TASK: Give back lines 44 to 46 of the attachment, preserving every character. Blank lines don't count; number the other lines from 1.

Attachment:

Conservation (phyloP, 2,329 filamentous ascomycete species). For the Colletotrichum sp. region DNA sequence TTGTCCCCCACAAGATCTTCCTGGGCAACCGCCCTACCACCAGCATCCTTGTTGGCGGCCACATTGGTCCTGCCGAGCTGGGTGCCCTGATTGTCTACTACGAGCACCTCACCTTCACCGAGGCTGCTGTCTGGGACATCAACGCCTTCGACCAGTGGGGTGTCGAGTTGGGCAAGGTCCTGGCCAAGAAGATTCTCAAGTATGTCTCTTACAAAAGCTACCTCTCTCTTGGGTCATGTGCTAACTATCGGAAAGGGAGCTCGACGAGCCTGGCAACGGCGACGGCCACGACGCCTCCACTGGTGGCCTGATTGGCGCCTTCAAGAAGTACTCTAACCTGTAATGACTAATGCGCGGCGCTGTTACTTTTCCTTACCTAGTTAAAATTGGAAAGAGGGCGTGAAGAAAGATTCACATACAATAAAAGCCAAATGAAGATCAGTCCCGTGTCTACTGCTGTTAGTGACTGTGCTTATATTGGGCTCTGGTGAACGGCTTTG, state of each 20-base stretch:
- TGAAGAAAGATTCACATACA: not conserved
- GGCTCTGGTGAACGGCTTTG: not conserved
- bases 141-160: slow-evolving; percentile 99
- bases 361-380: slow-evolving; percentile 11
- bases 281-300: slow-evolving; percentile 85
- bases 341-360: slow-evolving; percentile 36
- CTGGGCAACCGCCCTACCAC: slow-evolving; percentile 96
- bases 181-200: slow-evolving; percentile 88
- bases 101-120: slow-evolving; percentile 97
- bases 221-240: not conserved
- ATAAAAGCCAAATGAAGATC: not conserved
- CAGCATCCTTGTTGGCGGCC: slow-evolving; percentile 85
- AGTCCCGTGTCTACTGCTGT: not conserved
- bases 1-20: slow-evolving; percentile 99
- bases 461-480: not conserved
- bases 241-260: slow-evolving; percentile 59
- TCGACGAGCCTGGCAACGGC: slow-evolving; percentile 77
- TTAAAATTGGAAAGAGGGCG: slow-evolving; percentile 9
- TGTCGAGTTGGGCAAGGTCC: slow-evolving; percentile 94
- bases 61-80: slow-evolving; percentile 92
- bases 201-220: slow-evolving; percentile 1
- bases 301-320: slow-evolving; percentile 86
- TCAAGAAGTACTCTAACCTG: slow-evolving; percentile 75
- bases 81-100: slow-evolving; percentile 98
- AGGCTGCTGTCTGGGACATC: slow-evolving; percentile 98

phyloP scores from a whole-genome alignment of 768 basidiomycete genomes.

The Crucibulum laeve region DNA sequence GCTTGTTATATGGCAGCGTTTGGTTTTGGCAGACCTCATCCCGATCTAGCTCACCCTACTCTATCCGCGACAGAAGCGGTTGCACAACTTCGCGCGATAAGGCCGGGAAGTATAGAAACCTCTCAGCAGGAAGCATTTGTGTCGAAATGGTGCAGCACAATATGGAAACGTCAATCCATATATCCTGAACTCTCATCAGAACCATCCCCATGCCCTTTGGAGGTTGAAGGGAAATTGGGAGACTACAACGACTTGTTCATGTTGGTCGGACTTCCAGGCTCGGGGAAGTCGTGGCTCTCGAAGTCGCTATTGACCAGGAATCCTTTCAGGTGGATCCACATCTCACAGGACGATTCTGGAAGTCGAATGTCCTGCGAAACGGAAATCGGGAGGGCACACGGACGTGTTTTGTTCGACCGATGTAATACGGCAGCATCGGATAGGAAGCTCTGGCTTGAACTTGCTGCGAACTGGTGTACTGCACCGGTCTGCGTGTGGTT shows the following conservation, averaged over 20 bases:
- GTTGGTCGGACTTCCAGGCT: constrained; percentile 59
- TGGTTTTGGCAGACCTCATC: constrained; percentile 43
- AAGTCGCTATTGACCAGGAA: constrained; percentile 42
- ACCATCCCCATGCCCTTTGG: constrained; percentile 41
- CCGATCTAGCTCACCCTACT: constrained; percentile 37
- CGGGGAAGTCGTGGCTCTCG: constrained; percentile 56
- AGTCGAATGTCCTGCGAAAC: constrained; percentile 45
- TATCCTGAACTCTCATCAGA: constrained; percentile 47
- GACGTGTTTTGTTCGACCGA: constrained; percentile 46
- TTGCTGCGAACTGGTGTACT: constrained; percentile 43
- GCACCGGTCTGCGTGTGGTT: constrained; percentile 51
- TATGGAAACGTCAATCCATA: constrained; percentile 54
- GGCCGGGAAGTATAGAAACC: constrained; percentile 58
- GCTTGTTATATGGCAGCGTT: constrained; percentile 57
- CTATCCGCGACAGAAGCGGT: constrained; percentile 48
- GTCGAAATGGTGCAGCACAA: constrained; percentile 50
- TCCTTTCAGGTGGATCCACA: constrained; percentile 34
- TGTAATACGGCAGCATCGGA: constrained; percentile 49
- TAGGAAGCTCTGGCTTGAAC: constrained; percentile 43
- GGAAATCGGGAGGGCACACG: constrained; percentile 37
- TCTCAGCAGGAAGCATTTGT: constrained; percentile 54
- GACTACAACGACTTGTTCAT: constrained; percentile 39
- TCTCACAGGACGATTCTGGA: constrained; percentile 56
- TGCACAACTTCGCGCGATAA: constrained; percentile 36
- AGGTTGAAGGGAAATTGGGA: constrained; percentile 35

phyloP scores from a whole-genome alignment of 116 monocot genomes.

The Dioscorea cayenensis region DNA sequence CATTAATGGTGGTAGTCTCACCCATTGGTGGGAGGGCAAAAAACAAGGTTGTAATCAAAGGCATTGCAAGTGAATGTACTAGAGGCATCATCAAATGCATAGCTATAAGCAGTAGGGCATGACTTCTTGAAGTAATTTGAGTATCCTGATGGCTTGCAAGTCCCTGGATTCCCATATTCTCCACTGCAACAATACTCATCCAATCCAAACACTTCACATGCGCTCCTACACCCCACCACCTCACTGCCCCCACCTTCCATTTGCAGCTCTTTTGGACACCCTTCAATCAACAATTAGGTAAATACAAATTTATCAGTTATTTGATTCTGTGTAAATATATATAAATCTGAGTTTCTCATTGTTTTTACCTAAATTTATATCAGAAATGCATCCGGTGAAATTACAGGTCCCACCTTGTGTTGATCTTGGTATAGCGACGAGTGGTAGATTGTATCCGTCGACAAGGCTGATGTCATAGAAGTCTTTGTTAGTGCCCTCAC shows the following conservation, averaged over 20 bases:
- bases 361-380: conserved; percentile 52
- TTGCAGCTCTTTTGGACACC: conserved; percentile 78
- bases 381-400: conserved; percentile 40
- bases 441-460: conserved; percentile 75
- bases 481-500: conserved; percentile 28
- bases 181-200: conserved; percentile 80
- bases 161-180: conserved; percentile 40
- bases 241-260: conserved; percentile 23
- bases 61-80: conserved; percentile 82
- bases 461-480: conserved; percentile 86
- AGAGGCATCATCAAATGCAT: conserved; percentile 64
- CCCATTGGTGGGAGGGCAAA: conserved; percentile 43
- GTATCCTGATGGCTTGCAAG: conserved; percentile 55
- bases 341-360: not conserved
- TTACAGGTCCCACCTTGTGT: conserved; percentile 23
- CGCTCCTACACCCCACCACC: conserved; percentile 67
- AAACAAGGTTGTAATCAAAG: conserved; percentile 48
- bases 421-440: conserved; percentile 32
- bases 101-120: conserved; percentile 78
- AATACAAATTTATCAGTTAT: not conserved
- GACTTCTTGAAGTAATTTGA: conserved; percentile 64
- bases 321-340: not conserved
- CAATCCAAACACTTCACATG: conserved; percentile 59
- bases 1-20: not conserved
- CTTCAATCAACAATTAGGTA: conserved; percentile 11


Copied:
- GTCGAAATGGTGCAGCACAA: constrained; percentile 50
- TCCTTTCAGGTGGATCCACA: constrained; percentile 34
- TGTAATACGGCAGCATCGGA: constrained; percentile 49